Own how the world sees your creative genius.
“It is not generally acknowledged or discussed, but the personality we project to the world plays a substantial role in our success and in our ascension to mastery.” – Robert Greene, Mastery
A young Sally Hogshead’s genius wanted to stand out. Her brother’s intellectual genius got him into Harvard. Her older sister’s athletic genius sent her to the Olympics to earn swimming medals.
And Sally’s creative genius? It didn’t emerge in dance. In her WSJ and NYT best-seller How the World Sees You, she tells a story of freezing on stage during her solo performance.
Her teacher had told her, “Sally, you’re not a great dancer, but you do have a certain spark.”
Her genius didn’t emerge in pre-algebra. She shows us her seventh-grade report card in which the pre-algebra teacher comments, “There is a fine line in math between being creative and being erratic. I will continue to support Sally in using her creativity but becoming more consistent in her work.”
Spark. Creativity. Erratic. Her creative genius wasn’t getting a fair shake doing pirouettes in a taffeta dress or using the 4-quadrant Cartesian coordinate plane.
Unlike many people defeated by failures and feedback, Hogshead didn’t give up trying to find the right forms for her genius to emerge, and she didn’t discount the world’s teachers. Quite the contrary.
Held in check, the world, it turns out, holds up a mirror to our genius.
Whether you’re a speaker or spiritual seeker, a painter or business artist, there’s an oft-overlooked level of knowledge essential to hone on the path to mastery.
It’s a knowledge that involves the world mirroring your genius. And it involves your genius in turn lifting up the world.
Way beyond “Just be yourself”
TIME recognized Temple Grandin among 2010’s most 100 influential people. Part of her influence came not only from her brilliance but also from some hard-earned lessons of how others perceived her not-so positively.
After Grandin’s memoir Thinking in Pictures: My Life with Autism came out, she became famous and was asked to speak on autism and then on animal behavior. She made elaborate, logical slides. She prepared her notes. She followed her notes and explained her logically laid out slides.
The evaluations of her talks shocked her. Audience members commented that she appeared aloof. She made no eye contact. She seemed mechanical as if she were delivering the same talk from rote.
That feedback might crush some of us and confirm some notion that we’re just not good speakers. Or if you’re reading this and you’ve spoken before audiences, you might nod and say, “Yep. Temple just needed to be herself.”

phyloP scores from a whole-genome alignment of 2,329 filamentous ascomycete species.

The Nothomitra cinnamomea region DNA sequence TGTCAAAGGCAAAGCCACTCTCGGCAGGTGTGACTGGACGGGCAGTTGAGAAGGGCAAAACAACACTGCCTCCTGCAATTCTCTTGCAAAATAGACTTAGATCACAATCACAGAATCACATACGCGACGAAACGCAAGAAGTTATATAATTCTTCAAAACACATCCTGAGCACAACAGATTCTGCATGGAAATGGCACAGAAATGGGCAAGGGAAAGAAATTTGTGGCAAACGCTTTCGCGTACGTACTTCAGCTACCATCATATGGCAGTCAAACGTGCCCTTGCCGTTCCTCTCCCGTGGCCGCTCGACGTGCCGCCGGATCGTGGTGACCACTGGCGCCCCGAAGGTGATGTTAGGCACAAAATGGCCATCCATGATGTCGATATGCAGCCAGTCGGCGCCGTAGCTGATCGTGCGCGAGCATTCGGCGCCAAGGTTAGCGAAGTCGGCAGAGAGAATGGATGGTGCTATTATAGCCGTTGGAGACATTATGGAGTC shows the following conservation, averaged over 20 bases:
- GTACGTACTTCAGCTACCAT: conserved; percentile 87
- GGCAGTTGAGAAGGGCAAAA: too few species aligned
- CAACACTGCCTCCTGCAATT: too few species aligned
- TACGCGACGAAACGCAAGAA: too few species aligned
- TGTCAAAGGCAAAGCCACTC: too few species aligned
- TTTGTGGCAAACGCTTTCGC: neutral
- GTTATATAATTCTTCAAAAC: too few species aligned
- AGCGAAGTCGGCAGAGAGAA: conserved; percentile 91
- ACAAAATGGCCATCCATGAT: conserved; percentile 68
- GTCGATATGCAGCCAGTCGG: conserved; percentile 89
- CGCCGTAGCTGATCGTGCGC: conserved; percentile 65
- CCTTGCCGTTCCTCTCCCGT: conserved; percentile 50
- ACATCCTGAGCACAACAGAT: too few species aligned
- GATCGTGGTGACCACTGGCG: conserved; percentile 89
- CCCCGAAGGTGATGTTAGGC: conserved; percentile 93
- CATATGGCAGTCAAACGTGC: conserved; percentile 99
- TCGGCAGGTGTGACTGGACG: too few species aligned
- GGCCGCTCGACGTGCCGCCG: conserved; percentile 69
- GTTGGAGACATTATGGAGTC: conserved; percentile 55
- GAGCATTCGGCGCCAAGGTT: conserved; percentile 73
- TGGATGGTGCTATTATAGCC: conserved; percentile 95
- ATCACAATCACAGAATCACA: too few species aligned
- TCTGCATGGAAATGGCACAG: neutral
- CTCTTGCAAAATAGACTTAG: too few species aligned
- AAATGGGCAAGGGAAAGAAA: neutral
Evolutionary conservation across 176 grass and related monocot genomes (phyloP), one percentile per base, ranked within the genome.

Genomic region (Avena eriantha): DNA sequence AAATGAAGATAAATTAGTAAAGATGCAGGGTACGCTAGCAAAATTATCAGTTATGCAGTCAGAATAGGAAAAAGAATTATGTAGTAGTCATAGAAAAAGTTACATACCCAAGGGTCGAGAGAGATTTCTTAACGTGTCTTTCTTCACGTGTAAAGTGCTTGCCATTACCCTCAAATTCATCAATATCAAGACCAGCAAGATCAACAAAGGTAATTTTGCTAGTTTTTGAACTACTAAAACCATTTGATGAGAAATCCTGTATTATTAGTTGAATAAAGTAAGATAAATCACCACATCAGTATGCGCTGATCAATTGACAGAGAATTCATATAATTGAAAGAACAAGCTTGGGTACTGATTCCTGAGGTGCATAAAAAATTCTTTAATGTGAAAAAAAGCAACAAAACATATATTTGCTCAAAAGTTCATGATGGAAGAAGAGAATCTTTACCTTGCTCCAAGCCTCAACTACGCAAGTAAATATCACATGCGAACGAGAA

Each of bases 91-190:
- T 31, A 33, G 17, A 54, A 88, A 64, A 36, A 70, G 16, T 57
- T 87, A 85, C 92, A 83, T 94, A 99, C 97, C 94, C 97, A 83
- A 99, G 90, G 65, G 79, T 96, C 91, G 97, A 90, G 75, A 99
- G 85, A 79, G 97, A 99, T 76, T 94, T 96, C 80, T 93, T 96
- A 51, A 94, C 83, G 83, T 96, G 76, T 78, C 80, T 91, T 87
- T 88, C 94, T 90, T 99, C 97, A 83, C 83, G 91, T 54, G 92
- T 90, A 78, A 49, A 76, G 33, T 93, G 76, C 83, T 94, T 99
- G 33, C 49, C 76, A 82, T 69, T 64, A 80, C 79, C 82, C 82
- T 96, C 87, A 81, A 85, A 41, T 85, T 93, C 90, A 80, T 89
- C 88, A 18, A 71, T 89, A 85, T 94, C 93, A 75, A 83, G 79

But both responses – “I’m just not a good speaker” or “Just be yourself” – miss the mark.
In that light, it might be worth seeing how the world sees you.
Robert Greene tells this story about Grandin in his book Mastery. He notes that Grandin instead scoured the critiques to identify patterns and then adjust. She learned to tell jokes, to be looser in following her slides, to make eye contact. Why did she adjust?
Not because she wanted to please people but because she wanted people to receive her message.
She could view herself semi-objectively from her audience’s point of view and on behalf of her audience and her message. That response distinguishes amateurs from business artists.
The art of becoming aware of how others see you is not about you. It’s about your message that you want to deliver and how only you can deliver it.
You have to see how the world sees you. That can be unnerving.
“Just be yourself,” someone well-intending says. “Don’t be self-conscious.”
But maybe awareness of how others see you is not being self-conscious. Maybe, as Greene suggests, it’s about being socially intelligent.
Or maybe it’s a field of knowledge we don’t often think of as relevant on a philosophical, entrepreneurial, or spiritual path.
In his beguiling classic A Guide for the Perplexed, E.F. Schumacher notes that self-knowledge requires two parts – knowing your inner world and knowing how you’re known to others. “Without the latter,” he notes, “the former may indeed lead to the grossest and most destructive delusions.”
I want to suggest that this is our job as business artists who want to do business as unusual:
Let your signature genius emerge
in the forms that let your message land
in the hearts of people who need your message.
That’s tricky. You can get in the way of your own genius.
“Genius” is the best Greek word I can find to describe your unique creative DNA, your signature business artist identity. Your best self.
It’s the way you distinctly create, captivate, relate, and make people’s lives better.
Hogshead calls it “your highest distinct value.” It’s essential, she notes, not to leverage your strengths as much as to leverage your distinctions. To appreciate how to leverage your distinctions, you have to understand how others regard you as distinct.
This is not navel-gazing. This is fundamental self-aware smarts for the founder of any venture, solo or collective, non-profit or for-profit.
Remember a time when your nine-year-old boy or girl self created. How did he create distinctly? How did she relate distinctly? The patterns are there.
After a decade or two of being an adult, you garner enough experience, data, and reflection to recognize patterns in how you distinctly operate in the world.
You let self-knowledge inform craft knowledge. You have talents. In this one life, you’re tasked to own them and hone them through skill-building and making. Your message can take shape and be dispensed through different media.